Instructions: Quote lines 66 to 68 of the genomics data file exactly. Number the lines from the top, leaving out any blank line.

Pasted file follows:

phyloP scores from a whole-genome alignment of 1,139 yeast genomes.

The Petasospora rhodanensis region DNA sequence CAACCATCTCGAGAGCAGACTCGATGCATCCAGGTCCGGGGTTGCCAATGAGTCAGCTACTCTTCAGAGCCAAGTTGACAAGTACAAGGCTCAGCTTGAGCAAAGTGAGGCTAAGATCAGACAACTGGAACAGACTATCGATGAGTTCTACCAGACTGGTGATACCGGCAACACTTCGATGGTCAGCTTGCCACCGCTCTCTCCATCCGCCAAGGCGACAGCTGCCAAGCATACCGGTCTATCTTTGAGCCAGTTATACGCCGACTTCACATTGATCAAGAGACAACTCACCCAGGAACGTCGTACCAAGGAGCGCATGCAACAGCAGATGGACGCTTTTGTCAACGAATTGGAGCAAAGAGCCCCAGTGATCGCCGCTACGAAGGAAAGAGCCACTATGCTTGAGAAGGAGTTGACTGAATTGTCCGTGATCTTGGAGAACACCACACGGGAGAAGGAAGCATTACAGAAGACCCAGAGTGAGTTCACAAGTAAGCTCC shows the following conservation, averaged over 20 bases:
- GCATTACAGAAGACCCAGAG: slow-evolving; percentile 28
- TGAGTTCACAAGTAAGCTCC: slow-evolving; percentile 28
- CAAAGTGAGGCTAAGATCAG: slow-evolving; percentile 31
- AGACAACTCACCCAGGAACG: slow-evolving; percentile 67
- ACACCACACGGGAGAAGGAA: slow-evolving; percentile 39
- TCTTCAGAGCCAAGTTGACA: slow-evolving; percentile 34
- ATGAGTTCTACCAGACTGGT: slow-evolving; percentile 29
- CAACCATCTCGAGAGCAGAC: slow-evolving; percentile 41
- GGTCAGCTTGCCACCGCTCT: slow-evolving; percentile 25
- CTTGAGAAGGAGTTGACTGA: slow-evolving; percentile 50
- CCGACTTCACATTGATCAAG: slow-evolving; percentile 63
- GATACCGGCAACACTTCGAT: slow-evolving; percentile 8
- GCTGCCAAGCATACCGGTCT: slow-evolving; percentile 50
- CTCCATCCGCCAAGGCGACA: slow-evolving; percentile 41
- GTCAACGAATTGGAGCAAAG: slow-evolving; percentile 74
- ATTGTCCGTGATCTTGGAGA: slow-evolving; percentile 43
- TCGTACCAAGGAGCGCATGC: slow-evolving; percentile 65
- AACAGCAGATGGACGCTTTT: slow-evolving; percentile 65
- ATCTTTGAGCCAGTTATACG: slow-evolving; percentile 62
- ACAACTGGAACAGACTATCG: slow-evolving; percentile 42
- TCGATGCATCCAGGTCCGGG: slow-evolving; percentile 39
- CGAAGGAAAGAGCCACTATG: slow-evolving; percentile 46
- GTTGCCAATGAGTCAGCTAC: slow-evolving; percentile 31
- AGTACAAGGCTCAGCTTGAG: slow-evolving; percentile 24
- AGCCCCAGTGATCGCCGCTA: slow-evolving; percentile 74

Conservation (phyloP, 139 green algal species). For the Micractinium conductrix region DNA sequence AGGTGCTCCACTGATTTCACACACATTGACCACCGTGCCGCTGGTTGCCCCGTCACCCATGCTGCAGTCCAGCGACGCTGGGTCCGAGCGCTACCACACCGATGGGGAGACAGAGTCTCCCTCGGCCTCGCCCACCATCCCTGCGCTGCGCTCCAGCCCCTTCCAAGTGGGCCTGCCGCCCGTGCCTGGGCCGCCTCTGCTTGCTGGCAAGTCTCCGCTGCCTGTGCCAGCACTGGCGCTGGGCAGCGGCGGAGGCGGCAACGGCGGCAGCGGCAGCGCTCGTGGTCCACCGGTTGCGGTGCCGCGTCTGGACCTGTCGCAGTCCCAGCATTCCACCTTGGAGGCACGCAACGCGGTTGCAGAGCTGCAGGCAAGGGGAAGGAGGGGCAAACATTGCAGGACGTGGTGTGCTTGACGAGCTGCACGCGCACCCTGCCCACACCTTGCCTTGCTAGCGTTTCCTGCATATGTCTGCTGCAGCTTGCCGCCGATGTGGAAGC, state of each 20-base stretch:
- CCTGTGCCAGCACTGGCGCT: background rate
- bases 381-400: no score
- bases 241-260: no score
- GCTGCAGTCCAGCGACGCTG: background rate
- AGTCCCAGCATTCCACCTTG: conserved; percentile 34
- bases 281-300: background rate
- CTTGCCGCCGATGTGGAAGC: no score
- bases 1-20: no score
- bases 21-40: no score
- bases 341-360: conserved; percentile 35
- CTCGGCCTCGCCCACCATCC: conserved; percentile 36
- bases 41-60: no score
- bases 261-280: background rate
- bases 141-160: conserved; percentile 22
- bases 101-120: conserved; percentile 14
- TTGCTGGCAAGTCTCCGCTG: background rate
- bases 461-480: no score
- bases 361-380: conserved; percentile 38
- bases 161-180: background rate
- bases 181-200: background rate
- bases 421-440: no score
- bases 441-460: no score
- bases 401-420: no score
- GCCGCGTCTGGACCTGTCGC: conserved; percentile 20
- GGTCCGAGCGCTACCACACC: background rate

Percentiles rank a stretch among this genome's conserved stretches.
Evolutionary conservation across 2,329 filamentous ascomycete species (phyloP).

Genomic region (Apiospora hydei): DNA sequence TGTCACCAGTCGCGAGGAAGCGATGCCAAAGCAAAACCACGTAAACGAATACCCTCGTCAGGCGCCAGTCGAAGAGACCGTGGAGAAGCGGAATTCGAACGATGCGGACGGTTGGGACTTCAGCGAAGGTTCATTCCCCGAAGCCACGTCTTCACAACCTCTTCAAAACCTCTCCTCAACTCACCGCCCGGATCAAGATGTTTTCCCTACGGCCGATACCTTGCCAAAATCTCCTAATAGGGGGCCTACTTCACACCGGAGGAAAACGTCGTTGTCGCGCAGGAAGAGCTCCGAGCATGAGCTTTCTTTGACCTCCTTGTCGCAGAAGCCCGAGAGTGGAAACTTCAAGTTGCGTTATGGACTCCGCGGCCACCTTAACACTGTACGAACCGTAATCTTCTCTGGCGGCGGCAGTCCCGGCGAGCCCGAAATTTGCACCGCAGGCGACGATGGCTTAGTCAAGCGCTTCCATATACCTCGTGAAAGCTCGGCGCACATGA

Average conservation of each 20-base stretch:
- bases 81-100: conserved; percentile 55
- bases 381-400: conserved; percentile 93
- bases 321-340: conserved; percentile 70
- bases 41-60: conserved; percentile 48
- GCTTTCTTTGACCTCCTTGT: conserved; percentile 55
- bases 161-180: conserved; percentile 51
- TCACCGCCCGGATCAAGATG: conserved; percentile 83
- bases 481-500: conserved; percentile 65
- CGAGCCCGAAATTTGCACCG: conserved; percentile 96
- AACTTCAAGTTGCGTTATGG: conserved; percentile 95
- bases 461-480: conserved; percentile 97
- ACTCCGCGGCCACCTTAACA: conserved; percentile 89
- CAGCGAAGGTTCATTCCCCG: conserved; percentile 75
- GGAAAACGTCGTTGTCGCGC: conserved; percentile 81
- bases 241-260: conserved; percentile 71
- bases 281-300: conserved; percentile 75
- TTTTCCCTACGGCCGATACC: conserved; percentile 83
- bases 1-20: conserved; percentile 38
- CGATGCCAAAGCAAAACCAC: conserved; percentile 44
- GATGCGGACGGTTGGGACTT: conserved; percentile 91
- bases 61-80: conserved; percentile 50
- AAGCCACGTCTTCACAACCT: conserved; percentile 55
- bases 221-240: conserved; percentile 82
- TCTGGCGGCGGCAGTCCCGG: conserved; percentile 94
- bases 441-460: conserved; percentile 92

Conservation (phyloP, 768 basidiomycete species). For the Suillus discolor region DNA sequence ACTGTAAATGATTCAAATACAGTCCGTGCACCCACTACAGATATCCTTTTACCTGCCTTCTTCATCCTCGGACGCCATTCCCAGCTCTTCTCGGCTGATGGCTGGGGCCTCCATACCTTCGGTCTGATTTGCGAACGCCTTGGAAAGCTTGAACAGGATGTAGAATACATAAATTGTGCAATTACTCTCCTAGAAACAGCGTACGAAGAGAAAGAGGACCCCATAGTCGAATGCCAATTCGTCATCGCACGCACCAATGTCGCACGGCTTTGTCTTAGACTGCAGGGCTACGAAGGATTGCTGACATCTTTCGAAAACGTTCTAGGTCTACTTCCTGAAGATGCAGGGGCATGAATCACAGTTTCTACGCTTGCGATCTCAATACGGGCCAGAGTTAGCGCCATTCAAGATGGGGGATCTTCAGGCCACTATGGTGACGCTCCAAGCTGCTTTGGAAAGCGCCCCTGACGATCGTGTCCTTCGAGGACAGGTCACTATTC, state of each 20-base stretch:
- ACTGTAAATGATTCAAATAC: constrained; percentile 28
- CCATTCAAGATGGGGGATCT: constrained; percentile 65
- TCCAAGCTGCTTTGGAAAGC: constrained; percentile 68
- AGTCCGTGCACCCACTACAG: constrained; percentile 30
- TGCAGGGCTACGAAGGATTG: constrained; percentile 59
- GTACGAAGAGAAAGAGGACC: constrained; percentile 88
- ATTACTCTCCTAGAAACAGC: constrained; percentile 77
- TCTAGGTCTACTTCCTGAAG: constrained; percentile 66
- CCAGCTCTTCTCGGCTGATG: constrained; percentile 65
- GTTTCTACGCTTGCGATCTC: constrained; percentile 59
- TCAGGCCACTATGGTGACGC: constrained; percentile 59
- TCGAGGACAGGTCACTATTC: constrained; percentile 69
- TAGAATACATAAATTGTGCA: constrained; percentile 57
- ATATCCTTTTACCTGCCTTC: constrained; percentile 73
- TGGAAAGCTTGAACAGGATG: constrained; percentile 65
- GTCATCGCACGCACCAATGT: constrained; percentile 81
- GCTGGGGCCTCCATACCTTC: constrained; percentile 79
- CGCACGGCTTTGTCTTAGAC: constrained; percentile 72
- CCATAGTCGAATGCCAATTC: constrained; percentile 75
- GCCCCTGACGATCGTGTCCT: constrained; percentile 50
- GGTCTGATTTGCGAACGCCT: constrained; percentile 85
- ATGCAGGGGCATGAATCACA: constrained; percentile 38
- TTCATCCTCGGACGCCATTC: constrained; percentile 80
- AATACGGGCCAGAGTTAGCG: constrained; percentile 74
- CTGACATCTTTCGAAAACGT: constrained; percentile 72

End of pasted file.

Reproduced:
- CGAGCCCGAAATTTGCACCG: conserved; percentile 96
- AACTTCAAGTTGCGTTATGG: conserved; percentile 95
- bases 461-480: conserved; percentile 97